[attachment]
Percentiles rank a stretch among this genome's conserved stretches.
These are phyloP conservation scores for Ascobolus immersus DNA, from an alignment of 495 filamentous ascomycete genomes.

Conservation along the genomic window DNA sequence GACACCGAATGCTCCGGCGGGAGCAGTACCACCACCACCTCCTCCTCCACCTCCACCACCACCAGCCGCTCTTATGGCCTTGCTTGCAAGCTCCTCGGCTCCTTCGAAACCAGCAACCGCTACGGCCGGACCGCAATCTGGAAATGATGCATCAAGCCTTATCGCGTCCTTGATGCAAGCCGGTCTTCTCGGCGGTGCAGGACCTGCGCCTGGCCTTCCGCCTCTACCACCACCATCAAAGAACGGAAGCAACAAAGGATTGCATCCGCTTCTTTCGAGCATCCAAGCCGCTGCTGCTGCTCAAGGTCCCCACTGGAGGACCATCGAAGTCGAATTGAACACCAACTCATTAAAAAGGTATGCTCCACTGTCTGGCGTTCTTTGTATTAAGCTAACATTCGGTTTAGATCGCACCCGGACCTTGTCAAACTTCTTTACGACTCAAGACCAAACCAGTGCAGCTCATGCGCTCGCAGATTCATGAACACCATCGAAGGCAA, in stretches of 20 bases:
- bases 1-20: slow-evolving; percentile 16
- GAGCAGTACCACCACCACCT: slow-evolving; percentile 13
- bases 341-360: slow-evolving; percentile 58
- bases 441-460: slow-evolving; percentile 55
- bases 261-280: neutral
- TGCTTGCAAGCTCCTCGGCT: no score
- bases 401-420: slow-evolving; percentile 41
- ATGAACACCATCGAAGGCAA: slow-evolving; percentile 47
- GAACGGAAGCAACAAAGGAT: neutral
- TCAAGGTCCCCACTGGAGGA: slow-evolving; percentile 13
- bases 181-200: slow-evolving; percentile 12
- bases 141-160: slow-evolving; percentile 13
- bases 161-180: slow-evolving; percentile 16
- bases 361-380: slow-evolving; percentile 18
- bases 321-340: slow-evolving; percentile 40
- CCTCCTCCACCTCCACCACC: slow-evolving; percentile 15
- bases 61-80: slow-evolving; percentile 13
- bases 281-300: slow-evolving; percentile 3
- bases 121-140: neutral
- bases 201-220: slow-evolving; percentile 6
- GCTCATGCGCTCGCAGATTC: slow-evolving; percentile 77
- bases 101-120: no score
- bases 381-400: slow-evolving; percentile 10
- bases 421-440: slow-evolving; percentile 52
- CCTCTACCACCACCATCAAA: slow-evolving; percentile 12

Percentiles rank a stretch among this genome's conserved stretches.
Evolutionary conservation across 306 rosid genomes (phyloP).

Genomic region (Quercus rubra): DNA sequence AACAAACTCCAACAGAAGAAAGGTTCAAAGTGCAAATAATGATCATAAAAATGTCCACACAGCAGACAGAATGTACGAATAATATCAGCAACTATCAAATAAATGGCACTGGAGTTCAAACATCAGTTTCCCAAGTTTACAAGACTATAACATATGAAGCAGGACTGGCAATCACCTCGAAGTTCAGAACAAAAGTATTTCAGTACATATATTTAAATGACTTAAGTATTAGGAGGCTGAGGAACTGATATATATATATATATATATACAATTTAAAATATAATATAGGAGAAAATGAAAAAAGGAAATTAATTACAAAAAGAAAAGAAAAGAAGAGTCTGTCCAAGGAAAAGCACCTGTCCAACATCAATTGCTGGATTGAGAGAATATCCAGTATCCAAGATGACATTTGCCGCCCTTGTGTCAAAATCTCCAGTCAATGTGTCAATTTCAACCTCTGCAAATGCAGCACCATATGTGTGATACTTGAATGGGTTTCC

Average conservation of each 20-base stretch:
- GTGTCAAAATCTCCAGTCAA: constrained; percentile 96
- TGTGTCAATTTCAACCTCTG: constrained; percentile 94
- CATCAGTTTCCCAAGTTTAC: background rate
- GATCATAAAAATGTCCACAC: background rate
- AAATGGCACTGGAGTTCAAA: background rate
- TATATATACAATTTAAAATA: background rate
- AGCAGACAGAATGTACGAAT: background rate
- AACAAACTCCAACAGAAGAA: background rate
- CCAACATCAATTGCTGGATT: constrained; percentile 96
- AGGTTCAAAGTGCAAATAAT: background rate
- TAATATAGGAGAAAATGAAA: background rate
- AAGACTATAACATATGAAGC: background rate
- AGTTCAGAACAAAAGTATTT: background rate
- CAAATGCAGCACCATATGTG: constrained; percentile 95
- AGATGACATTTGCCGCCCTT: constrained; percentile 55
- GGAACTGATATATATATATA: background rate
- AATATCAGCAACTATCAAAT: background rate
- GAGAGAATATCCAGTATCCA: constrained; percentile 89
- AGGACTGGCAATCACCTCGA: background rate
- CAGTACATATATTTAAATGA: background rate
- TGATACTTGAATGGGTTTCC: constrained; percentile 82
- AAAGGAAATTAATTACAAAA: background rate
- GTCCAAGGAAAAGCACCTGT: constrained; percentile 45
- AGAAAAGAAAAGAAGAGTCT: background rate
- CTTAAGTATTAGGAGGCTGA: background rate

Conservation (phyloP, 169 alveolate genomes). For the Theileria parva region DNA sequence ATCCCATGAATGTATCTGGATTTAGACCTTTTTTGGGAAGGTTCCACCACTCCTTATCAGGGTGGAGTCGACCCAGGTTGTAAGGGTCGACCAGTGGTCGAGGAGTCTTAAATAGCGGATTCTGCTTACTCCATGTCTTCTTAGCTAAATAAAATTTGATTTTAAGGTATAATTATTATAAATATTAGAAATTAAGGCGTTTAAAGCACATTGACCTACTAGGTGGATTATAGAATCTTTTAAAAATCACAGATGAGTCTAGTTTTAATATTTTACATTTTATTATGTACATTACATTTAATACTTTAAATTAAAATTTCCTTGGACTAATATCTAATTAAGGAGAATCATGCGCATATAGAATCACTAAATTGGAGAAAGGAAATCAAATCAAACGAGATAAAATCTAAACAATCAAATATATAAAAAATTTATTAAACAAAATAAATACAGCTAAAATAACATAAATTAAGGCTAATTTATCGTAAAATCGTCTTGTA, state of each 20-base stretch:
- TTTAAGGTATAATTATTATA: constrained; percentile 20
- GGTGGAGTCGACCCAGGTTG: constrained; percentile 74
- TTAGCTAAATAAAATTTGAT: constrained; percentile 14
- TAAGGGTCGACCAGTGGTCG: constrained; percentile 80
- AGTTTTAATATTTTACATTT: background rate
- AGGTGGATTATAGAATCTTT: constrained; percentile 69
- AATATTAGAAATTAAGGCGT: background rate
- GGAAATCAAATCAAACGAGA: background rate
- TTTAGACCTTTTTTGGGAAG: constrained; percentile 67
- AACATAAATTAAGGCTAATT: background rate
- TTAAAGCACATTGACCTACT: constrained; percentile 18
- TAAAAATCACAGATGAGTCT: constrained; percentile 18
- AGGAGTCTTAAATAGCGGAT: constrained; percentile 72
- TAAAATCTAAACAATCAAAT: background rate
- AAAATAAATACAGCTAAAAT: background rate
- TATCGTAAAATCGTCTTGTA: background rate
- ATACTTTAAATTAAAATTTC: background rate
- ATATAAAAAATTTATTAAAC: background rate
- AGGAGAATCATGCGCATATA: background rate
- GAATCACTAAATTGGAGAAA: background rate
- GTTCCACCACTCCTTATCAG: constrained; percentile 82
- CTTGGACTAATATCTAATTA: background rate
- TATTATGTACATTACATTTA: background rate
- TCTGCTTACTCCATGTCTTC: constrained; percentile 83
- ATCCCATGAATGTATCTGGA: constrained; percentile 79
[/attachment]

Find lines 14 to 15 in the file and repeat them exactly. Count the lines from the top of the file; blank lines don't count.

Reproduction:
- bases 181-200: slow-evolving; percentile 12
- bases 141-160: slow-evolving; percentile 13